Personally, I like Islays because they’re different.
I have friends who absolutely love Islays and hate other regions (“Speysides are too sweet and floral, it’s like eating a flower”). Other friends hate Islays because of the smoke and iodine (“It’s like chewing on charcoal wrapped in a band-aid”).
Hey, to each their own right? You like what you like, so let’s find more of it.
I think it’s an acquired taste and while Laphroaig isn’t as smoky and peaty as Ardbeg (peatiness is measured in parts per million of phenols and Ardbeg is king), but it has enough punch that you couldn’t mistake it for anything else.
I recently picked up a bottle in order to taste it side by side next to the Laphroaig Cairdeas (2013), which quickly became a favorite of mine. The difference between the two is significant. The Cairdeas, having matured about 14 months in port casks, is much sweeter and masks much of the medicinal flavors of the 10. The smoke is still there along with the seaweed and salt but the medicinal nature is almost completely gone.
As Paul commented, “The only thing I would definitely say is that the port wood edition is not the way to have someone tell if they like Laphroaig because it is so out of step with literally every other scotch they produce.”
Onto my notes:
- Color: Light yellow
- Nose: Smoke, iodine and some more smoke. Some grass and seaweed mixed in. Or it’s just my shirt because I just started a fire in the fireplace, but I’m pretty sure it’s the whisky.
- Palate: Again the smoke and iodine plus the unmistakable “band-aid” from the phenolics, which I like and I’m not entirely sure why. There’s big oak notes, which I love, and ash. There’s some sweetness in there, and a maltiness/cereals, but I can’t pick out anything specific.
- Finish: Long and drawn out, heavily of smoke.
One thing I didn’t do last time was add some water, which is said to open it up immensely and release the sweetness and maltiness. At 40% abv, I didn’t think to do it (not that % of alcohol is any indicator), so next time I’ll give it a try.
Locally, it’s available for $50, which is pricey for a 10 year old scotch but about par for an Islay. Ardbeg 10 goes for ~$56 and Lagavulin’s youngest standard bottling is a 16 YO for $68. (while there are other Islays, Laphroaig, Lagavulin, and Ardbeg are the three most widely available in the United States).
I must say I got addicted to Laphroaig first time I tasted it.
I live in Turkey and unfortunately it is not sold locally.
I used to buy it from Duty Free stores during my travels but recenty it is less and less available.
I am nursing my stock and enjoying every drop.
I hope I will not run out.
First of all, great blog! I’m a new reader and have really enjoyed sifting through your posts. I had my first Laphroaig a couple months ago. I’m sort of the opposite of you in that I come from the world of bourbon and am only now venturing into the world of scotch. I’ve had several scotches before, but none of them have blown me away. Then Laphroaig came along. The bottle I tasted is, from what I understand, discontinued. It was a Laphroaig 15. The nose was a campfire, and the palate matched with a great peaty finish. I’ve gotten the band-aid note from so many other scotches, but while it was there in the Laphroaig, I didn’t find it to be dominant. I found the whisky to be mostly smoke and earth, like sucking the charred forest soil after a wildfire. And the weirdest part is I mean that in a very very good way. Anyway, I’m a Laphroaig enthusiast at this point. I’ve been meaning to pick up a bottle. The 10 seems to be the entry bottle, but I’ve heard great things about the Triple Wood and also the Cask Strength 10. Coming from the bourbon world, I’m fairly accustomed to cask strength spirits, so I don’t think the ABV would be jarring. But do you have a recommendation between those bottles?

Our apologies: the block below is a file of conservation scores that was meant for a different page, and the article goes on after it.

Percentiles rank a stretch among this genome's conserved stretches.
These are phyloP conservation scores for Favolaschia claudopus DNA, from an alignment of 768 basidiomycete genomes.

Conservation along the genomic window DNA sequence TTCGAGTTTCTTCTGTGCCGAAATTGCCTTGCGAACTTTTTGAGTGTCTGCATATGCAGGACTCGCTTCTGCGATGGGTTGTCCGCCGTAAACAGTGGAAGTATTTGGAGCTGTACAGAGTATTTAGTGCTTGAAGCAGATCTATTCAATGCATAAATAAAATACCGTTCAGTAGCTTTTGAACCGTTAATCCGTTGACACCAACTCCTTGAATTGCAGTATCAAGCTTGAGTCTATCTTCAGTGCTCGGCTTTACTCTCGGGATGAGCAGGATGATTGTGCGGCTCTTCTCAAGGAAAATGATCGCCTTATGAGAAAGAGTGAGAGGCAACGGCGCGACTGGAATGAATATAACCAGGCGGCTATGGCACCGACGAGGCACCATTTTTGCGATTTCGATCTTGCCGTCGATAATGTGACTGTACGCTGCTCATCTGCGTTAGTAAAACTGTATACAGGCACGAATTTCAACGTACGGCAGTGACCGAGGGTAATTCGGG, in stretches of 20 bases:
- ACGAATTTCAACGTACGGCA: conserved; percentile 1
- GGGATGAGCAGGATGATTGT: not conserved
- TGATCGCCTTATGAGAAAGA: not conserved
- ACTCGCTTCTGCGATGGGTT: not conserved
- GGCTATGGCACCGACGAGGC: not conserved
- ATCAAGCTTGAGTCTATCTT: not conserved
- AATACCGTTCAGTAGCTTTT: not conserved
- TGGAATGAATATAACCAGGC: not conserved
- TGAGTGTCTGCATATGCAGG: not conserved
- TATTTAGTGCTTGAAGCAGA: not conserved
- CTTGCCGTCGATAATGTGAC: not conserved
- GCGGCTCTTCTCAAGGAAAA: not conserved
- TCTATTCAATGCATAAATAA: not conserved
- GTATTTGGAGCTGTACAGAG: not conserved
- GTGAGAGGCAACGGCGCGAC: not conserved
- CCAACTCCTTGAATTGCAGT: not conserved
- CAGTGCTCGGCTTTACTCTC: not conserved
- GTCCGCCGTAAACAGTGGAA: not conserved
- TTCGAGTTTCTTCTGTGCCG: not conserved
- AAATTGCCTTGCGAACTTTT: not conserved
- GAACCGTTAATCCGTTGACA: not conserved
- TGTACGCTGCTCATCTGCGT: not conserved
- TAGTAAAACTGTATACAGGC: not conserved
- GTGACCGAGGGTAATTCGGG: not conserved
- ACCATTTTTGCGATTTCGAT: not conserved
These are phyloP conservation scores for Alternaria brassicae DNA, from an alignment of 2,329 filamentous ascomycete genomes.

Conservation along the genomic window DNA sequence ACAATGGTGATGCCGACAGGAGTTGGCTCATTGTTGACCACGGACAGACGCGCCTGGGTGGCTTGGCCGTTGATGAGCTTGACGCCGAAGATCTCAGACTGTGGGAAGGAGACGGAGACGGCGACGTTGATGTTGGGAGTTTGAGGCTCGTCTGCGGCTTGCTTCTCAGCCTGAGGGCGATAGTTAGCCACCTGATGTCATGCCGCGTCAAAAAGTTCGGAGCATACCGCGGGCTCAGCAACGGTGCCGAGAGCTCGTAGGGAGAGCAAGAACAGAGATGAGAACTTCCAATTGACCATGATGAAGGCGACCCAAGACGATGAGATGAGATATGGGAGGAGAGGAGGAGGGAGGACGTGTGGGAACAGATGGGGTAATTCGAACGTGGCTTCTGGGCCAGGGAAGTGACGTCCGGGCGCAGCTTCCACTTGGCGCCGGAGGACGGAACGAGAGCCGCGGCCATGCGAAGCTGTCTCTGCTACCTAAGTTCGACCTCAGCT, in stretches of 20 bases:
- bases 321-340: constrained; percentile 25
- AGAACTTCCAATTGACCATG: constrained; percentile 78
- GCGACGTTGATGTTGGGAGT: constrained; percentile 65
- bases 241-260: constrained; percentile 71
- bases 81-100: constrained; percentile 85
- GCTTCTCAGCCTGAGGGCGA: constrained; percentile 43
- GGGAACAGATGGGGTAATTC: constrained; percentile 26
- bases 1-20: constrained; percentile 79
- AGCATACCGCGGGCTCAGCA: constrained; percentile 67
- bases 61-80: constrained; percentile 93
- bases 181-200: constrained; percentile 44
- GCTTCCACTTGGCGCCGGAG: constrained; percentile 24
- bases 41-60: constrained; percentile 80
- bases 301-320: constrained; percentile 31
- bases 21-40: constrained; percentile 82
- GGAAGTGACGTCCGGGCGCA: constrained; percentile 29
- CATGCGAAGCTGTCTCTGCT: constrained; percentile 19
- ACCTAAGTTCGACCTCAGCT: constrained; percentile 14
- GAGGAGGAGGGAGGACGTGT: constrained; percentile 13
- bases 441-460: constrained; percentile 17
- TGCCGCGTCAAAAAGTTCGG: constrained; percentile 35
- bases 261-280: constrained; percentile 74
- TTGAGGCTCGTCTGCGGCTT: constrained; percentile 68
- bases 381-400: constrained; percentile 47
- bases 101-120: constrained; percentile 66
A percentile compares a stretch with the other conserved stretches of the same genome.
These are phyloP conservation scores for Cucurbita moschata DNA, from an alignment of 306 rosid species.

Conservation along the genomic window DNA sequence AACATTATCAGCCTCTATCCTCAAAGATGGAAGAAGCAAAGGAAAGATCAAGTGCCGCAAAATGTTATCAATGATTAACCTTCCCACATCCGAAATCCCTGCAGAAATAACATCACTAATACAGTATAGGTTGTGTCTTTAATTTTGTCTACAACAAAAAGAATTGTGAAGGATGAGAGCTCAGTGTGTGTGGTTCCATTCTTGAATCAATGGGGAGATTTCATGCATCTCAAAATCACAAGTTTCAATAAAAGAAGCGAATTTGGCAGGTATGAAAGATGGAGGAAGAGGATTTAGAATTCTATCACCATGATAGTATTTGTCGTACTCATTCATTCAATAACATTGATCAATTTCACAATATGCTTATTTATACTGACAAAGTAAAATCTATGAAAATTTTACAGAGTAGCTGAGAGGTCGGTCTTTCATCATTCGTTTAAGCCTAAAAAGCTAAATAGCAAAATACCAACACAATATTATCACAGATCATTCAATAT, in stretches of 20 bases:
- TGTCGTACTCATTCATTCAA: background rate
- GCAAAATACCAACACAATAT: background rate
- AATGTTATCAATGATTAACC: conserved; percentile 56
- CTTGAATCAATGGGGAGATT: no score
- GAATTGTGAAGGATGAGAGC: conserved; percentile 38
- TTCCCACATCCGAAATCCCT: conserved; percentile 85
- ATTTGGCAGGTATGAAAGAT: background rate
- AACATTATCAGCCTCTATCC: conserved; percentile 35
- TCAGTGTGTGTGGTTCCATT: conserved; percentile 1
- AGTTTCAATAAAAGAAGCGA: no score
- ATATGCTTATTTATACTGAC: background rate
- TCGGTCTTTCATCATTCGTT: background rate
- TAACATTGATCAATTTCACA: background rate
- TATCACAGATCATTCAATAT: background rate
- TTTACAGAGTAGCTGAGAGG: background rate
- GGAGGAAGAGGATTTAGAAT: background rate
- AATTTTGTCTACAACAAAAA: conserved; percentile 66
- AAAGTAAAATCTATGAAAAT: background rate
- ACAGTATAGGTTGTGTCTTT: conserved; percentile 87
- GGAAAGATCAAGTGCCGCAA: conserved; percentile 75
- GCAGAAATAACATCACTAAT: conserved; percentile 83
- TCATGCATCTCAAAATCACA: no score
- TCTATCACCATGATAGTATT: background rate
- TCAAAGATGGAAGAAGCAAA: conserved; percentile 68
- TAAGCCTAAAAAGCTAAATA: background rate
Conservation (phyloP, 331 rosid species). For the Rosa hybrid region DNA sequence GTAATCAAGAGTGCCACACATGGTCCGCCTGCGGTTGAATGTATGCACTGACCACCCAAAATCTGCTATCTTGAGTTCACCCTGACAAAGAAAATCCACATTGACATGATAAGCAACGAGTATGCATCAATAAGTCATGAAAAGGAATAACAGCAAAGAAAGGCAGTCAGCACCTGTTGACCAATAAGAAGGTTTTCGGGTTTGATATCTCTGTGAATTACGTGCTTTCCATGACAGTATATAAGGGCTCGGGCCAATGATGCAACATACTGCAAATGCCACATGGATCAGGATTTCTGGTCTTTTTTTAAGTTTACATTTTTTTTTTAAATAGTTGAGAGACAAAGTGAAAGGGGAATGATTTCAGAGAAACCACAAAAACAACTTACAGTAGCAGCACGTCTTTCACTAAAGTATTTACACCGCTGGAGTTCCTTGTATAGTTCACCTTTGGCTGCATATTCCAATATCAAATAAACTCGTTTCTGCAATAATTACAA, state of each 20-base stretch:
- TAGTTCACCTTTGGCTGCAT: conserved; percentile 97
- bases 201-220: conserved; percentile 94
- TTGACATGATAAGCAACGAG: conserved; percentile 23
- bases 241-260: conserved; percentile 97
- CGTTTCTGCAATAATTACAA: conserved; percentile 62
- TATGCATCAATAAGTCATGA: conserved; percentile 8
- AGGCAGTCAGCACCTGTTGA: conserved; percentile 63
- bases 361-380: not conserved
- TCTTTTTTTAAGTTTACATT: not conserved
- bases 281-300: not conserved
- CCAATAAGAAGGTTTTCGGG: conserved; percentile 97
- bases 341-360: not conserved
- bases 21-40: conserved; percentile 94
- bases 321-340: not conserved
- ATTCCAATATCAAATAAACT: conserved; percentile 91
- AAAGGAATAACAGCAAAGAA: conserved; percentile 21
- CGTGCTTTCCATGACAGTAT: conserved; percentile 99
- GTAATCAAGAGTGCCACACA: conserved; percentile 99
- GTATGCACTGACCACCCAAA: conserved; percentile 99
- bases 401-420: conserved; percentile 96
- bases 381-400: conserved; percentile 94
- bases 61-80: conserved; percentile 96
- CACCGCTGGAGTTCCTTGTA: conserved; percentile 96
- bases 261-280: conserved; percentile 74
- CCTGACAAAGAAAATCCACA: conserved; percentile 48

Thanks for the blog and keep it up!
Laphroaig is very much the opposite of the world of sweet sweet bourbon – that smoke is something you really don’t find in many other places. History is fun right? Here’s a fun little trick, smell your glass the next day and it’ll smell like a campfire or a fireplace. It’s just wonderful.
I’ve actually never had either, I’ve had the 10yo, Quarter Cask, and the limited edition Cairdeas from 2013 but never the Triple Wood or the Cask Strength. Coming from bourbon, you’ll be used to a higher cask strength but Laphroaig’s Cask Strength is bottled at a whopping 55.7%, which is still higher than most bourbons. Just fair warning there. 🙂
Got it. Thanks for the guidance! How was the Quarter Cask? I’ve been eyeing that too. Between that and the 10 do you have a preference?
Go with the quarter cask, and you will love it. I’ve had most of the laphroiags, and quarter cask is the peatiest, smoothest, medicinal peat blast of them all. It sets the bar high, and the only laphroaig i would say compares is the cairdeas 2012.
I’d say that some of the Bruichladdich expressions are king in terms of phenols. Grab yourself a bottle of Octomore. It’s like being smacked in the face by a charred log wrapped in band-aids and covered in sausage grease.